When I first came across the term ‘Silk Paper” in one of the many museums at Khiva, I was intrigued as to what it was.
Was silk paper a special kind of silk that looked and felt like paper? Or was it the other way around where paper felt and looked like silk? Or was the term used to refer to the silk money of Khorezm? The answer, I found out later, lay somewhere between all this and a little beyond.
While in Samarqand, I took a break from visiting the many monuments there to go see a silk paper factory in a village called Konigil. Located about 10 km from Samarqand on the picturesque banks of the River Siab, the Meros Silk Paper Factory is a family-run unit that has been in operation for about 12 years. During my visit there, not only did I get to know what silk paper was all about, I also saw the process that went into producing them, and got the opportunity to pick up some souvenirs !
Technology for making silk paper came to Samarqand via the Great Silk Road from China around the 7th or 8th century CE. The original silk paper was made from silk fibres, but today it is made from the bark of mulberry trees — the very trees that feed silkworms from whose cocoons silk is extracted.
Silk paper is highly prized for two qualities and is, therefore, quite valuable — it is waterproof and insect resistant. Moths, silver fish and all other paper-loving insects give the silk paper a wide berth for they can’t digest it. And it is for this reason that silk paper has been the choice for printing or writing the Holy Qur’an since the 8th century CE. Silk paper is also supposed to have a long shelf life (1000+ years) as compared to regular paper (200+ years). Silk paper from Samarqand became a prized commodity and was exported to other Islāmic kingdoms in the region and beyond, especially between the 9th-11th centuries CE.
But somewhere along the way, this traditional paper-making process faded away and disappeared till it was revived as part of UNESCO’s Silk Road Project a couple of decades back. Silk paper is one of the many traditional crafts that are being supported by the project. Thanks to UNESCO’s efforts, there has been revived production of traditional silk paper in Samarqand, and the Meros Silk Paper Factory is one of the organisations that is part of this revival.
The day I visited the Meros Factory was the third day of Qurban Hayit or Bakri Id and a public holiday. Technically, the factory was closed but the family, who run the factory and live on the premises were happy to show me around. They also demonstrated the entire process that went into making silk paper, which begins with strips of mulberry bark being soaked in the waters of the Siab river. According to Meros, the clayey waters of the Siab add a special something to the mulberry bark and in the ultimate production of silk paper !
Pre-soaked mulberry bark is stripped clean and cut into smaller pieces. Please click on the short video to see how that is done.
The stripped and cut bark is boiled in the waters of the Siab river till soft.
The boiled pulp is then mashed into a fine paste in a wooden pestle and mortar, which is powered by a traditional water wheel. Click here to see how the water wheel works.
The pulp is then mixed with a binding solution and allowed to settle. And then it is a process of stir, dip the screen in the solution, remove it, let the water drain, place it between sheets of paper, cover with a slatted wooden board, place a stone weight on the paper pile, and then put it on a wall board to dry ! Click on the slide show below to see the full process !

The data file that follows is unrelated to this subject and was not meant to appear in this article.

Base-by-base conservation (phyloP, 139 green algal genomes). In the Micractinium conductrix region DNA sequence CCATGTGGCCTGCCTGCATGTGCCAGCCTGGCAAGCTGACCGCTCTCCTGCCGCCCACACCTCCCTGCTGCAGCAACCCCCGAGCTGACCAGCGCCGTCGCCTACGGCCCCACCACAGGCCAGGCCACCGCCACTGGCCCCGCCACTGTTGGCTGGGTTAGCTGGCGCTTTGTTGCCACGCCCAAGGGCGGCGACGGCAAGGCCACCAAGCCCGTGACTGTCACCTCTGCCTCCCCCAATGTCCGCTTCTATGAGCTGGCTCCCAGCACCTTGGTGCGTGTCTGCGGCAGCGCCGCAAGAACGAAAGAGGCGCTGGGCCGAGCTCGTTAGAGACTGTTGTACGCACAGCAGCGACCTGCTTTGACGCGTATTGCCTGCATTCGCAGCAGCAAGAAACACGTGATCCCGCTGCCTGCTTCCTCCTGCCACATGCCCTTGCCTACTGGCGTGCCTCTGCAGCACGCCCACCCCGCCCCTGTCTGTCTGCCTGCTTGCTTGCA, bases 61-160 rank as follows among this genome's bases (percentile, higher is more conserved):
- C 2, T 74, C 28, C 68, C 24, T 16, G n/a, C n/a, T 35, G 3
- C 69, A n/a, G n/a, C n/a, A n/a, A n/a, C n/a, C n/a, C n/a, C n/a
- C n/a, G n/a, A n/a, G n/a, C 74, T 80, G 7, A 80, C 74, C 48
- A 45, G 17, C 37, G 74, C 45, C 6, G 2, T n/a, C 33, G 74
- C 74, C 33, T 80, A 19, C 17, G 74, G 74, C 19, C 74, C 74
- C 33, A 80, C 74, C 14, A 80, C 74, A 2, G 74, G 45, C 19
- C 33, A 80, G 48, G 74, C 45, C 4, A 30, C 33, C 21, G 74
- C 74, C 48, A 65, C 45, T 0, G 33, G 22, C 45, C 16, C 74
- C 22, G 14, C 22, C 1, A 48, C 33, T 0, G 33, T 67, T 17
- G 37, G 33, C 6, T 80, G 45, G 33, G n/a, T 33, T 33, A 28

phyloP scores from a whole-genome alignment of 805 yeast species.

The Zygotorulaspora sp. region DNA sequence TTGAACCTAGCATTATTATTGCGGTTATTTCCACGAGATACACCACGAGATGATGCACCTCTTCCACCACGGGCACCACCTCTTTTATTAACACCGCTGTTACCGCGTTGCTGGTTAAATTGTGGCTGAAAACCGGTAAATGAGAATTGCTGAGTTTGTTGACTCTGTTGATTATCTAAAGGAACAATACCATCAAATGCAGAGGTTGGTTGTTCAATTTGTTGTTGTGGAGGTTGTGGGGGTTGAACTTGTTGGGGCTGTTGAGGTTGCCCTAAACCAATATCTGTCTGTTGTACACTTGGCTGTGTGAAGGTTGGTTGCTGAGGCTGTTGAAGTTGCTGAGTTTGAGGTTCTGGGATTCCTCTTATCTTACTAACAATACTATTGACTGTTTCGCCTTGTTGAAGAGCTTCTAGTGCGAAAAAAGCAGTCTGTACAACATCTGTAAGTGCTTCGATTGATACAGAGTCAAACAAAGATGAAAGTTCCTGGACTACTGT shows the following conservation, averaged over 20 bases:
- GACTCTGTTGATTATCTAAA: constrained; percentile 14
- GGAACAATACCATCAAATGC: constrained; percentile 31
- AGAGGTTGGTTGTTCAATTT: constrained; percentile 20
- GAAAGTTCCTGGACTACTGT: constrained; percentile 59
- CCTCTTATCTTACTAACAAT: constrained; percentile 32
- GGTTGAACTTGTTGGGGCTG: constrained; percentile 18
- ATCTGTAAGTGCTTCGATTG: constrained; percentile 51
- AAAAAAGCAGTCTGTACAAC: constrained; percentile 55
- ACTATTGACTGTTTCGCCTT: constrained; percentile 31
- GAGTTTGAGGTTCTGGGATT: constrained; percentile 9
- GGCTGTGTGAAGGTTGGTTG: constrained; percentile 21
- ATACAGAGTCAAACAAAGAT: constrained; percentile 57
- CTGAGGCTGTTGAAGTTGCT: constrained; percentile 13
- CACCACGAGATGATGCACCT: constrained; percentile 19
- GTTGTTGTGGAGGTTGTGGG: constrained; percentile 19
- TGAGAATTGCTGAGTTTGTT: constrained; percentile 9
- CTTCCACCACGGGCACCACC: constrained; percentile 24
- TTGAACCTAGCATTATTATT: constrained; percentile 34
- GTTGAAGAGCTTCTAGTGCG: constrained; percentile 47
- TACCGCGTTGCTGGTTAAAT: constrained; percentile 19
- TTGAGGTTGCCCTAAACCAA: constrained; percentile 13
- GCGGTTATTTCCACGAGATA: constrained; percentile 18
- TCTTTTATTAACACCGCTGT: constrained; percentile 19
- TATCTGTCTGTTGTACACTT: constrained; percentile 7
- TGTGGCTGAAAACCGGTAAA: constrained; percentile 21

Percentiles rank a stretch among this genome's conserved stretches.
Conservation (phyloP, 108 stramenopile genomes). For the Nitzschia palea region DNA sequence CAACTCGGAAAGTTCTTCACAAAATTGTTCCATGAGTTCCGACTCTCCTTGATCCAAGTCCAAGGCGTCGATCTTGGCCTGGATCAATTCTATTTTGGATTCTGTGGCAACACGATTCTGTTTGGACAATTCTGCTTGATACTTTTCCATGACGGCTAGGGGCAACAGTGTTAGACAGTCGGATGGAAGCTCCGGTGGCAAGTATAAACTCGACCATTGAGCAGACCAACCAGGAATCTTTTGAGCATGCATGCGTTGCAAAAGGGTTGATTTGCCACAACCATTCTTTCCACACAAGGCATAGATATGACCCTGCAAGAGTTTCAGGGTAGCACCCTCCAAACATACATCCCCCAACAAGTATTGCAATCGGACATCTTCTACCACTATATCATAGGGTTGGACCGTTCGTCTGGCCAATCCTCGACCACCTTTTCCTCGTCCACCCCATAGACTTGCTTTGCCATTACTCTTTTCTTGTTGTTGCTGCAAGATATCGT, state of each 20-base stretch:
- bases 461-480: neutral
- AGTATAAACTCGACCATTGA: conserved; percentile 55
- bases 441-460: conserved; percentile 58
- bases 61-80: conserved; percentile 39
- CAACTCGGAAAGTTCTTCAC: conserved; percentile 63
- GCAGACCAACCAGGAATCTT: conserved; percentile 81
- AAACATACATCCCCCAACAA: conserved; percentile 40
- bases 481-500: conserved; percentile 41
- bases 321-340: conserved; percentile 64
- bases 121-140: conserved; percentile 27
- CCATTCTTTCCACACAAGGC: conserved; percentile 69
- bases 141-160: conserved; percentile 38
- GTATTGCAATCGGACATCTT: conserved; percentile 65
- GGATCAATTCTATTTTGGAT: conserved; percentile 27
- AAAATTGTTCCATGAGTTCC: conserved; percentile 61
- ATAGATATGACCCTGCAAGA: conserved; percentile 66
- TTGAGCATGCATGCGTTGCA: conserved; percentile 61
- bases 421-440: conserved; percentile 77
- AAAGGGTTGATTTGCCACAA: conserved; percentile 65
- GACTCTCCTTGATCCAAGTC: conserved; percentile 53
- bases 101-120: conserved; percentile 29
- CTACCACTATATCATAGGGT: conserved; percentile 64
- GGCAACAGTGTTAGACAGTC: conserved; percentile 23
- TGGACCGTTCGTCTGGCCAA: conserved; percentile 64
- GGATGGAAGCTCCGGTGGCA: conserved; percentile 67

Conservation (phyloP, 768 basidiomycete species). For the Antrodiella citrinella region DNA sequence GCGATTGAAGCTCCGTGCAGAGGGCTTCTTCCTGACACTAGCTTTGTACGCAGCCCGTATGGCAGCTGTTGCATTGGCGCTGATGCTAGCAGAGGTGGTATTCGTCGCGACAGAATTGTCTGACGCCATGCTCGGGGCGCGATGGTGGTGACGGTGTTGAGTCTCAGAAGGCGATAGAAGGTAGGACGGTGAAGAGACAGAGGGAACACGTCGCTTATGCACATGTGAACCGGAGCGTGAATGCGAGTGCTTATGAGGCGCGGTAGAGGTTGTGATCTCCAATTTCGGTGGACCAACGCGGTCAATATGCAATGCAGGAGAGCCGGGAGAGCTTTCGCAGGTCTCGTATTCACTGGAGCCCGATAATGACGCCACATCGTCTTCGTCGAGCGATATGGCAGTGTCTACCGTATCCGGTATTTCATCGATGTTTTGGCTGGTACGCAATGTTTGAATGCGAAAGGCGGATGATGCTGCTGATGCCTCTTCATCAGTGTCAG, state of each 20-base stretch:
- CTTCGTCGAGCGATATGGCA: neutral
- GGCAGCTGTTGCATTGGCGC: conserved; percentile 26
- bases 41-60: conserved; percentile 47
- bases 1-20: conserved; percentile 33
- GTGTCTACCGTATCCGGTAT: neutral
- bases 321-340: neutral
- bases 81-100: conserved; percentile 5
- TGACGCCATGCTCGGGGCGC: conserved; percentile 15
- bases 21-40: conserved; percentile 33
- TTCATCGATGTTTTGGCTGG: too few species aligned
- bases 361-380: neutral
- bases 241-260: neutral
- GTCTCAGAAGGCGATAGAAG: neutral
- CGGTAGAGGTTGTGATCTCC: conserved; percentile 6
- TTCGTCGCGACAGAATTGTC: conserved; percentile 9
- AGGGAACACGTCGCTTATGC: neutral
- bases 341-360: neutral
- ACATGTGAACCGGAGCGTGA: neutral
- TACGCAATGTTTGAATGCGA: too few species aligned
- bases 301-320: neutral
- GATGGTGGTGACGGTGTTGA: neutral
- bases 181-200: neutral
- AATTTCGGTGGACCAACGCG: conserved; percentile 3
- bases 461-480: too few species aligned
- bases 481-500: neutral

Now comes the part of polishing the dried and rough silk paper. There are three stages of polishing with a shell, a piece of agate and finally onyx.
It is the polishing, which is done by hand, that determines the quality of the silk paper. The finer and shinier the silk paper, the more expensive it is. The best of the silk paper is exported or is purchased by museums and galleries for restoration work of old manuscripts. What is sold in souvenir shops, though very good, is not the best. The shop at Meros had stationery items as well as cute paper dolls, masks, bookmarks, etc. and I went a little berserk and bought quite a bit as gifts for friends and family. 🙂
When I was relating to a friend about the trip to the Meros Silk Paper Factory, he remarked rather condescendingly that it sounded very touristy. I replied that perhaps it was, and would have been even more so, if it had been a working day with tourists crawling all over the place. But there are two things to be considered here.
One, I was a tourist there (yeah sure, I can call myself a traveller, but for the locals I would remain a tourist) and therefore it was perfectly normal for me to do touristy things. 😛
Two, and more importantly, this was my small way of supporting an ancient craft and the local economy as well. For me, no trip is complete without bringing back something that has been sourced and made locally. It is my way of saying thank you to a place for hosting me and for sharing their local culture with me.
Thank you, Meros for enlightening me with all things silk paper and for sharing a piece of your history with me. 🙂
My Dream Trip Uzbekistan Series:
Dear Uzbekistan | A city called Nukus | Art in the Desert: The Savitsky Collection at Nukus | Mizdahkan: A city for the dead | 3 forts & a dakhma | Itchan Kala of Khiva | There’s something about Bukhara! | Monumental Bukhara | The Jewish Heritage of Bukhara | Shakhrisabz: The home town of Amir Timur | The Registan Square of Samarqand | The blue city of Samarqand | The silk paper factory at Konigil | The surprise & delight that was Tashkent | Uzbekistan: The food & markets special | The Uzbekistan trip planner |